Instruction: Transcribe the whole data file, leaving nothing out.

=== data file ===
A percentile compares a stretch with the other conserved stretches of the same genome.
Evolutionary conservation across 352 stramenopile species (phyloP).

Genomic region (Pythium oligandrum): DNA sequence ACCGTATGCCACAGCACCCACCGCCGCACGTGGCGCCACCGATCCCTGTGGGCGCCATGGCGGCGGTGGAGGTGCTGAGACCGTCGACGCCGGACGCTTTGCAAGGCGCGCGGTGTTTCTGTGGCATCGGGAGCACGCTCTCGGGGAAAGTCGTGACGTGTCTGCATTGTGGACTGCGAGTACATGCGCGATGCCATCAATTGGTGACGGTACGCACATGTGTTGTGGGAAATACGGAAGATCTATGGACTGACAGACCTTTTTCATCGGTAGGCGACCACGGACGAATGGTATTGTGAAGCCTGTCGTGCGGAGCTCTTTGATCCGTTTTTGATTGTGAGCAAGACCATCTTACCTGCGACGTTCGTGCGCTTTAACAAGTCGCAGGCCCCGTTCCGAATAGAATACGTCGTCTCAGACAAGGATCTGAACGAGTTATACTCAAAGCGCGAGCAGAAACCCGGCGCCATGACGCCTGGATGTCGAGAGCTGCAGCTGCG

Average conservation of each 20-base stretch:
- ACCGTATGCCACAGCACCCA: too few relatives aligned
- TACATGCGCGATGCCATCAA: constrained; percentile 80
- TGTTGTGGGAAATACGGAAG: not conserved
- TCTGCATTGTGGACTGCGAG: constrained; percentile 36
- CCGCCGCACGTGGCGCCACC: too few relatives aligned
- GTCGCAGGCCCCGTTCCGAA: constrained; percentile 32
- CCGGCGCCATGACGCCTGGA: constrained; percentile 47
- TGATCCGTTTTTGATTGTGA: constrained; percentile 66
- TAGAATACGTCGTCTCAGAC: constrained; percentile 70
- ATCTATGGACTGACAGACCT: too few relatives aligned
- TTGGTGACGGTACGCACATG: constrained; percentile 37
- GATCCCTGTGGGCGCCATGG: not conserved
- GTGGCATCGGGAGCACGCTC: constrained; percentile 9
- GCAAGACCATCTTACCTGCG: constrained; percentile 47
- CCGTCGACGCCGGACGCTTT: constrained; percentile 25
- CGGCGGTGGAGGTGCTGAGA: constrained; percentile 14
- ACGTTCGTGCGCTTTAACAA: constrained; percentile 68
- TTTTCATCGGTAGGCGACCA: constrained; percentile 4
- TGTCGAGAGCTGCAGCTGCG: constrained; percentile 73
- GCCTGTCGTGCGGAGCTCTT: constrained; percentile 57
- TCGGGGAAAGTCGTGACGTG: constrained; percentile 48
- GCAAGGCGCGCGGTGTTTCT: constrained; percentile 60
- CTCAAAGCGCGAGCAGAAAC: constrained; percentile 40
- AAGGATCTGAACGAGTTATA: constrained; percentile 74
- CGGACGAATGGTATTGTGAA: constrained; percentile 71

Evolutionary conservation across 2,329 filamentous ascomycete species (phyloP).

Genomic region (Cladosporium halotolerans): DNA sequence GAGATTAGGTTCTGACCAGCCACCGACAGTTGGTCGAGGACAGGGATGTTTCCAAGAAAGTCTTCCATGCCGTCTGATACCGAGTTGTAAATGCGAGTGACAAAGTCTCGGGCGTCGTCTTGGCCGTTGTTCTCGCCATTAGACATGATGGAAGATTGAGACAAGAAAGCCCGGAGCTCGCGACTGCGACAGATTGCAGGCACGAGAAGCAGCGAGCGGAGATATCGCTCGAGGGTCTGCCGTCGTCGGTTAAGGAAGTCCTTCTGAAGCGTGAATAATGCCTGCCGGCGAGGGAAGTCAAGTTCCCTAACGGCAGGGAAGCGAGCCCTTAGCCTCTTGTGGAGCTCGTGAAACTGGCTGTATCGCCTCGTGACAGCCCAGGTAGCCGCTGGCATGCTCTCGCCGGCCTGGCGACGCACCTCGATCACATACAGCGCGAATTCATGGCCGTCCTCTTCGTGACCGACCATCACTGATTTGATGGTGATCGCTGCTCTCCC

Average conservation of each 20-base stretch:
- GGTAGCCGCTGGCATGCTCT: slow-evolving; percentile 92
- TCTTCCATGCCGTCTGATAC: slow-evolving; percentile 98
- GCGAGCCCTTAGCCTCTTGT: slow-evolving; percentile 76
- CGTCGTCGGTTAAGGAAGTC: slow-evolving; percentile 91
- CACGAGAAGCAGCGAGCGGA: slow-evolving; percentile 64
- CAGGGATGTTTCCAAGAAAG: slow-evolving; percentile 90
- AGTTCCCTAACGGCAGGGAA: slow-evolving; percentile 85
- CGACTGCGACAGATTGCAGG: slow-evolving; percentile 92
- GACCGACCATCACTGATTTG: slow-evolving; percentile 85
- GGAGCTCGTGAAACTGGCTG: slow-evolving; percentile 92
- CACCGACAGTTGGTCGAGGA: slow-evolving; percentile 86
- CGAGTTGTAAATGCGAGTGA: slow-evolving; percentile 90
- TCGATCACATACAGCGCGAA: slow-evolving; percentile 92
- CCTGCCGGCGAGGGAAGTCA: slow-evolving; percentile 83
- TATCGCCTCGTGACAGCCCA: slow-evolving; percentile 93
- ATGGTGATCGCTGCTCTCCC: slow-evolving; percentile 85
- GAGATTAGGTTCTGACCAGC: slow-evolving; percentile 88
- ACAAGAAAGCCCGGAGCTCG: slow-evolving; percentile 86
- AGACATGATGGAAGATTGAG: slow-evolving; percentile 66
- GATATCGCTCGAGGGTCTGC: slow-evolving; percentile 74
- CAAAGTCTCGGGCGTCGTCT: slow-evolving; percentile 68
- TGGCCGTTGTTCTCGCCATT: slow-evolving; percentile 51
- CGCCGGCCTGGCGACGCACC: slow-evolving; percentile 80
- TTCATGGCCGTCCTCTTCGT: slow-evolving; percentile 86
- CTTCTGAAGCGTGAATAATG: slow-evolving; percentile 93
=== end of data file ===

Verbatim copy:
A percentile compares a stretch with the other conserved stretches of the same genome.
Evolutionary conservation across 352 stramenopile species (phyloP).

Genomic region (Pythium oligandrum): DNA sequence ACCGTATGCCACAGCACCCACCGCCGCACGTGGCGCCACCGATCCCTGTGGGCGCCATGGCGGCGGTGGAGGTGCTGAGACCGTCGACGCCGGACGCTTTGCAAGGCGCGCGGTGTTTCTGTGGCATCGGGAGCACGCTCTCGGGGAAAGTCGTGACGTGTCTGCATTGTGGACTGCGAGTACATGCGCGATGCCATCAATTGGTGACGGTACGCACATGTGTTGTGGGAAATACGGAAGATCTATGGACTGACAGACCTTTTTCATCGGTAGGCGACCACGGACGAATGGTATTGTGAAGCCTGTCGTGCGGAGCTCTTTGATCCGTTTTTGATTGTGAGCAAGACCATCTTACCTGCGACGTTCGTGCGCTTTAACAAGTCGCAGGCCCCGTTCCGAATAGAATACGTCGTCTCAGACAAGGATCTGAACGAGTTATACTCAAAGCGCGAGCAGAAACCCGGCGCCATGACGCCTGGATGTCGAGAGCTGCAGCTGCG

Average conservation of each 20-base stretch:
- ACCGTATGCCACAGCACCCA: too few relatives aligned
- TACATGCGCGATGCCATCAA: constrained; percentile 80
- TGTTGTGGGAAATACGGAAG: not conserved
- TCTGCATTGTGGACTGCGAG: constrained; percentile 36
- CCGCCGCACGTGGCGCCACC: too few relatives aligned
- GTCGCAGGCCCCGTTCCGAA: constrained; percentile 32
- CCGGCGCCATGACGCCTGGA: constrained; percentile 47
- TGATCCGTTTTTGATTGTGA: constrained; percentile 66
- TAGAATACGTCGTCTCAGAC: constrained; percentile 70
- ATCTATGGACTGACAGACCT: too few relatives aligned
- TTGGTGACGGTACGCACATG: constrained; percentile 37
- GATCCCTGTGGGCGCCATGG: not conserved
- GTGGCATCGGGAGCACGCTC: constrained; percentile 9
- GCAAGACCATCTTACCTGCG: constrained; percentile 47
- CCGTCGACGCCGGACGCTTT: constrained; percentile 25
- CGGCGGTGGAGGTGCTGAGA: constrained; percentile 14
- ACGTTCGTGCGCTTTAACAA: constrained; percentile 68
- TTTTCATCGGTAGGCGACCA: constrained; percentile 4
- TGTCGAGAGCTGCAGCTGCG: constrained; percentile 73
- GCCTGTCGTGCGGAGCTCTT: constrained; percentile 57
- TCGGGGAAAGTCGTGACGTG: constrained; percentile 48
- GCAAGGCGCGCGGTGTTTCT: constrained; percentile 60
- CTCAAAGCGCGAGCAGAAAC: constrained; percentile 40
- AAGGATCTGAACGAGTTATA: constrained; percentile 74
- CGGACGAATGGTATTGTGAA: constrained; percentile 71

Evolutionary conservation across 2,329 filamentous ascomycete species (phyloP).

Genomic region (Cladosporium halotolerans): DNA sequence GAGATTAGGTTCTGACCAGCCACCGACAGTTGGTCGAGGACAGGGATGTTTCCAAGAAAGTCTTCCATGCCGTCTGATACCGAGTTGTAAATGCGAGTGACAAAGTCTCGGGCGTCGTCTTGGCCGTTGTTCTCGCCATTAGACATGATGGAAGATTGAGACAAGAAAGCCCGGAGCTCGCGACTGCGACAGATTGCAGGCACGAGAAGCAGCGAGCGGAGATATCGCTCGAGGGTCTGCCGTCGTCGGTTAAGGAAGTCCTTCTGAAGCGTGAATAATGCCTGCCGGCGAGGGAAGTCAAGTTCCCTAACGGCAGGGAAGCGAGCCCTTAGCCTCTTGTGGAGCTCGTGAAACTGGCTGTATCGCCTCGTGACAGCCCAGGTAGCCGCTGGCATGCTCTCGCCGGCCTGGCGACGCACCTCGATCACATACAGCGCGAATTCATGGCCGTCCTCTTCGTGACCGACCATCACTGATTTGATGGTGATCGCTGCTCTCCC

Average conservation of each 20-base stretch:
- GGTAGCCGCTGGCATGCTCT: slow-evolving; percentile 92
- TCTTCCATGCCGTCTGATAC: slow-evolving; percentile 98
- GCGAGCCCTTAGCCTCTTGT: slow-evolving; percentile 76
- CGTCGTCGGTTAAGGAAGTC: slow-evolving; percentile 91
- CACGAGAAGCAGCGAGCGGA: slow-evolving; percentile 64
- CAGGGATGTTTCCAAGAAAG: slow-evolving; percentile 90
- AGTTCCCTAACGGCAGGGAA: slow-evolving; percentile 85
- CGACTGCGACAGATTGCAGG: slow-evolving; percentile 92
- GACCGACCATCACTGATTTG: slow-evolving; percentile 85
- GGAGCTCGTGAAACTGGCTG: slow-evolving; percentile 92
- CACCGACAGTTGGTCGAGGA: slow-evolving; percentile 86
- CGAGTTGTAAATGCGAGTGA: slow-evolving; percentile 90
- TCGATCACATACAGCGCGAA: slow-evolving; percentile 92
- CCTGCCGGCGAGGGAAGTCA: slow-evolving; percentile 83
- TATCGCCTCGTGACAGCCCA: slow-evolving; percentile 93
- ATGGTGATCGCTGCTCTCCC: slow-evolving; percentile 85
- GAGATTAGGTTCTGACCAGC: slow-evolving; percentile 88
- ACAAGAAAGCCCGGAGCTCG: slow-evolving; percentile 86
- AGACATGATGGAAGATTGAG: slow-evolving; percentile 66
- GATATCGCTCGAGGGTCTGC: slow-evolving; percentile 74
- CAAAGTCTCGGGCGTCGTCT: slow-evolving; percentile 68
- TGGCCGTTGTTCTCGCCATT: slow-evolving; percentile 51
- CGCCGGCCTGGCGACGCACC: slow-evolving; percentile 80
- TTCATGGCCGTCCTCTTCGT: slow-evolving; percentile 86
- CTTCTGAAGCGTGAATAATG: slow-evolving; percentile 93